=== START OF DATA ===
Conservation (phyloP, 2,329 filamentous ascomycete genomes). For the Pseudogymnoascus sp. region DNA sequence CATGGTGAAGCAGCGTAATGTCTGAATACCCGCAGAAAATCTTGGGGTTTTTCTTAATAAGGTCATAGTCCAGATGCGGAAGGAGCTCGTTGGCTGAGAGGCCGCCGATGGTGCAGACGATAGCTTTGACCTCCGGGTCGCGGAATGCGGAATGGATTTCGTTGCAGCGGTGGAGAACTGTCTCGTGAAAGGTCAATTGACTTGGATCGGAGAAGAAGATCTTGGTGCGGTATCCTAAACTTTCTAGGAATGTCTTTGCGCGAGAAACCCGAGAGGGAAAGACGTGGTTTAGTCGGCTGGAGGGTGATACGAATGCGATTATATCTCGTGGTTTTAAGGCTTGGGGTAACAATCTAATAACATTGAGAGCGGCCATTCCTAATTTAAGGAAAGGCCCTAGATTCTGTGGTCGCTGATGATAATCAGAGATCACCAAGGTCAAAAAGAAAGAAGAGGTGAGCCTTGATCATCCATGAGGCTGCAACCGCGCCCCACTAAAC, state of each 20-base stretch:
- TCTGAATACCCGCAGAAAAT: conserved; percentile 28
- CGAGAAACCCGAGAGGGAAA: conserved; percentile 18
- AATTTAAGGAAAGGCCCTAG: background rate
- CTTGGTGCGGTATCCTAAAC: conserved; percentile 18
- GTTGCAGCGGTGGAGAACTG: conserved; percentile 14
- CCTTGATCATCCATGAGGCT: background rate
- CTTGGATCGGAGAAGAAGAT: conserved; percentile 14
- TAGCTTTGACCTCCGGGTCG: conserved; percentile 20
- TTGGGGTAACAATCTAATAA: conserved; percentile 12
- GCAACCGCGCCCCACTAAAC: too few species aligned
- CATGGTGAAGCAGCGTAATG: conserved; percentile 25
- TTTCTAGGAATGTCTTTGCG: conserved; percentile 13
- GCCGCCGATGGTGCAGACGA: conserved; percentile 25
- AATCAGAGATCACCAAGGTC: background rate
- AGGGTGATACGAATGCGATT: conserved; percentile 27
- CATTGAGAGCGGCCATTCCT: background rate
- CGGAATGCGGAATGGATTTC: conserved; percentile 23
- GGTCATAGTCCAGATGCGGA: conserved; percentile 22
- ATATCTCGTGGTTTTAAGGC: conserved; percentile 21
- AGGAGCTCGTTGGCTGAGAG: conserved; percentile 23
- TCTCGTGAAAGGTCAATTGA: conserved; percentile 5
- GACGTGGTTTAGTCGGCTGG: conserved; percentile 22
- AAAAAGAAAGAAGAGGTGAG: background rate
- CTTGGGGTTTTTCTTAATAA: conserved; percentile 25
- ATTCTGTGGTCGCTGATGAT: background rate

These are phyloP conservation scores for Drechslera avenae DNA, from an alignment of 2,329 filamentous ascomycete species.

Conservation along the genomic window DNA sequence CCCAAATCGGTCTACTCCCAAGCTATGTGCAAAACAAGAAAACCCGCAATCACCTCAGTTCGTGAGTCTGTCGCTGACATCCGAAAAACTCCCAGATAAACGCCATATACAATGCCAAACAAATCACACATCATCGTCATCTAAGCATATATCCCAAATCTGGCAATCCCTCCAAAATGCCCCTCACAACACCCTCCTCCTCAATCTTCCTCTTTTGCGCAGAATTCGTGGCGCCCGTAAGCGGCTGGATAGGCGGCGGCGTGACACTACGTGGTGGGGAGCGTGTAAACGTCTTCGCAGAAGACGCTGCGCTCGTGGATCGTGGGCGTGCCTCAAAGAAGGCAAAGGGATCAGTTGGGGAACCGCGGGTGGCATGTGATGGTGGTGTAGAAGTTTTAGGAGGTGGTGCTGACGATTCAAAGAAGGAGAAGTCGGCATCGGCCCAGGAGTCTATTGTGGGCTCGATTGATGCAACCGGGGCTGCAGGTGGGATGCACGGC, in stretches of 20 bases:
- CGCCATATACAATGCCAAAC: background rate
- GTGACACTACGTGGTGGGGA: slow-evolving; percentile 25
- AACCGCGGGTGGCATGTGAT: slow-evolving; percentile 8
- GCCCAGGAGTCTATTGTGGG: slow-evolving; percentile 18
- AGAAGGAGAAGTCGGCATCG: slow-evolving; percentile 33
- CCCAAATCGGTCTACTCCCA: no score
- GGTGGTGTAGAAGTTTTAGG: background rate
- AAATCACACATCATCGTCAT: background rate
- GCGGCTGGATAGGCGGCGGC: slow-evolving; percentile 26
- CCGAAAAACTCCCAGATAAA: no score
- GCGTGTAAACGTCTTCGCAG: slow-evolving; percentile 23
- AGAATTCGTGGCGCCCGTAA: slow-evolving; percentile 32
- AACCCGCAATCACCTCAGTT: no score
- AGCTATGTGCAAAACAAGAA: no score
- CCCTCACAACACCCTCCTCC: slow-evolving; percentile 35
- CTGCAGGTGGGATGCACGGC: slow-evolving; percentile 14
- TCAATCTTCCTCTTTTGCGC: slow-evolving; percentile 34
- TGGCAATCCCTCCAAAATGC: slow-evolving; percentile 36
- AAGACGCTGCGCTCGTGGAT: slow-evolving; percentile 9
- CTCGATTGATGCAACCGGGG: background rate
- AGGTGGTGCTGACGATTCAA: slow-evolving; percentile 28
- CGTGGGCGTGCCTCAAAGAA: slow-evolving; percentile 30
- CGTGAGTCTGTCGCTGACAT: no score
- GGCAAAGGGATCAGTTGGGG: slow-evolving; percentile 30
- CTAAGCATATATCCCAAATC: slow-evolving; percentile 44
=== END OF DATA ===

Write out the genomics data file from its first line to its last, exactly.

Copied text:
Conservation (phyloP, 2,329 filamentous ascomycete genomes). For the Pseudogymnoascus sp. region DNA sequence CATGGTGAAGCAGCGTAATGTCTGAATACCCGCAGAAAATCTTGGGGTTTTTCTTAATAAGGTCATAGTCCAGATGCGGAAGGAGCTCGTTGGCTGAGAGGCCGCCGATGGTGCAGACGATAGCTTTGACCTCCGGGTCGCGGAATGCGGAATGGATTTCGTTGCAGCGGTGGAGAACTGTCTCGTGAAAGGTCAATTGACTTGGATCGGAGAAGAAGATCTTGGTGCGGTATCCTAAACTTTCTAGGAATGTCTTTGCGCGAGAAACCCGAGAGGGAAAGACGTGGTTTAGTCGGCTGGAGGGTGATACGAATGCGATTATATCTCGTGGTTTTAAGGCTTGGGGTAACAATCTAATAACATTGAGAGCGGCCATTCCTAATTTAAGGAAAGGCCCTAGATTCTGTGGTCGCTGATGATAATCAGAGATCACCAAGGTCAAAAAGAAAGAAGAGGTGAGCCTTGATCATCCATGAGGCTGCAACCGCGCCCCACTAAAC, state of each 20-base stretch:
- TCTGAATACCCGCAGAAAAT: conserved; percentile 28
- CGAGAAACCCGAGAGGGAAA: conserved; percentile 18
- AATTTAAGGAAAGGCCCTAG: background rate
- CTTGGTGCGGTATCCTAAAC: conserved; percentile 18
- GTTGCAGCGGTGGAGAACTG: conserved; percentile 14
- CCTTGATCATCCATGAGGCT: background rate
- CTTGGATCGGAGAAGAAGAT: conserved; percentile 14
- TAGCTTTGACCTCCGGGTCG: conserved; percentile 20
- TTGGGGTAACAATCTAATAA: conserved; percentile 12
- GCAACCGCGCCCCACTAAAC: too few species aligned
- CATGGTGAAGCAGCGTAATG: conserved; percentile 25
- TTTCTAGGAATGTCTTTGCG: conserved; percentile 13
- GCCGCCGATGGTGCAGACGA: conserved; percentile 25
- AATCAGAGATCACCAAGGTC: background rate
- AGGGTGATACGAATGCGATT: conserved; percentile 27
- CATTGAGAGCGGCCATTCCT: background rate
- CGGAATGCGGAATGGATTTC: conserved; percentile 23
- GGTCATAGTCCAGATGCGGA: conserved; percentile 22
- ATATCTCGTGGTTTTAAGGC: conserved; percentile 21
- AGGAGCTCGTTGGCTGAGAG: conserved; percentile 23
- TCTCGTGAAAGGTCAATTGA: conserved; percentile 5
- GACGTGGTTTAGTCGGCTGG: conserved; percentile 22
- AAAAAGAAAGAAGAGGTGAG: background rate
- CTTGGGGTTTTTCTTAATAA: conserved; percentile 25
- ATTCTGTGGTCGCTGATGAT: background rate

These are phyloP conservation scores for Drechslera avenae DNA, from an alignment of 2,329 filamentous ascomycete species.

Conservation along the genomic window DNA sequence CCCAAATCGGTCTACTCCCAAGCTATGTGCAAAACAAGAAAACCCGCAATCACCTCAGTTCGTGAGTCTGTCGCTGACATCCGAAAAACTCCCAGATAAACGCCATATACAATGCCAAACAAATCACACATCATCGTCATCTAAGCATATATCCCAAATCTGGCAATCCCTCCAAAATGCCCCTCACAACACCCTCCTCCTCAATCTTCCTCTTTTGCGCAGAATTCGTGGCGCCCGTAAGCGGCTGGATAGGCGGCGGCGTGACACTACGTGGTGGGGAGCGTGTAAACGTCTTCGCAGAAGACGCTGCGCTCGTGGATCGTGGGCGTGCCTCAAAGAAGGCAAAGGGATCAGTTGGGGAACCGCGGGTGGCATGTGATGGTGGTGTAGAAGTTTTAGGAGGTGGTGCTGACGATTCAAAGAAGGAGAAGTCGGCATCGGCCCAGGAGTCTATTGTGGGCTCGATTGATGCAACCGGGGCTGCAGGTGGGATGCACGGC, in stretches of 20 bases:
- CGCCATATACAATGCCAAAC: background rate
- GTGACACTACGTGGTGGGGA: slow-evolving; percentile 25
- AACCGCGGGTGGCATGTGAT: slow-evolving; percentile 8
- GCCCAGGAGTCTATTGTGGG: slow-evolving; percentile 18
- AGAAGGAGAAGTCGGCATCG: slow-evolving; percentile 33
- CCCAAATCGGTCTACTCCCA: no score
- GGTGGTGTAGAAGTTTTAGG: background rate
- AAATCACACATCATCGTCAT: background rate
- GCGGCTGGATAGGCGGCGGC: slow-evolving; percentile 26
- CCGAAAAACTCCCAGATAAA: no score
- GCGTGTAAACGTCTTCGCAG: slow-evolving; percentile 23
- AGAATTCGTGGCGCCCGTAA: slow-evolving; percentile 32
- AACCCGCAATCACCTCAGTT: no score
- AGCTATGTGCAAAACAAGAA: no score
- CCCTCACAACACCCTCCTCC: slow-evolving; percentile 35
- CTGCAGGTGGGATGCACGGC: slow-evolving; percentile 14
- TCAATCTTCCTCTTTTGCGC: slow-evolving; percentile 34
- TGGCAATCCCTCCAAAATGC: slow-evolving; percentile 36
- AAGACGCTGCGCTCGTGGAT: slow-evolving; percentile 9
- CTCGATTGATGCAACCGGGG: background rate
- AGGTGGTGCTGACGATTCAA: slow-evolving; percentile 28
- CGTGGGCGTGCCTCAAAGAA: slow-evolving; percentile 30
- CGTGAGTCTGTCGCTGACAT: no score
- GGCAAAGGGATCAGTTGGGG: slow-evolving; percentile 30
- CTAAGCATATATCCCAAATC: slow-evolving; percentile 44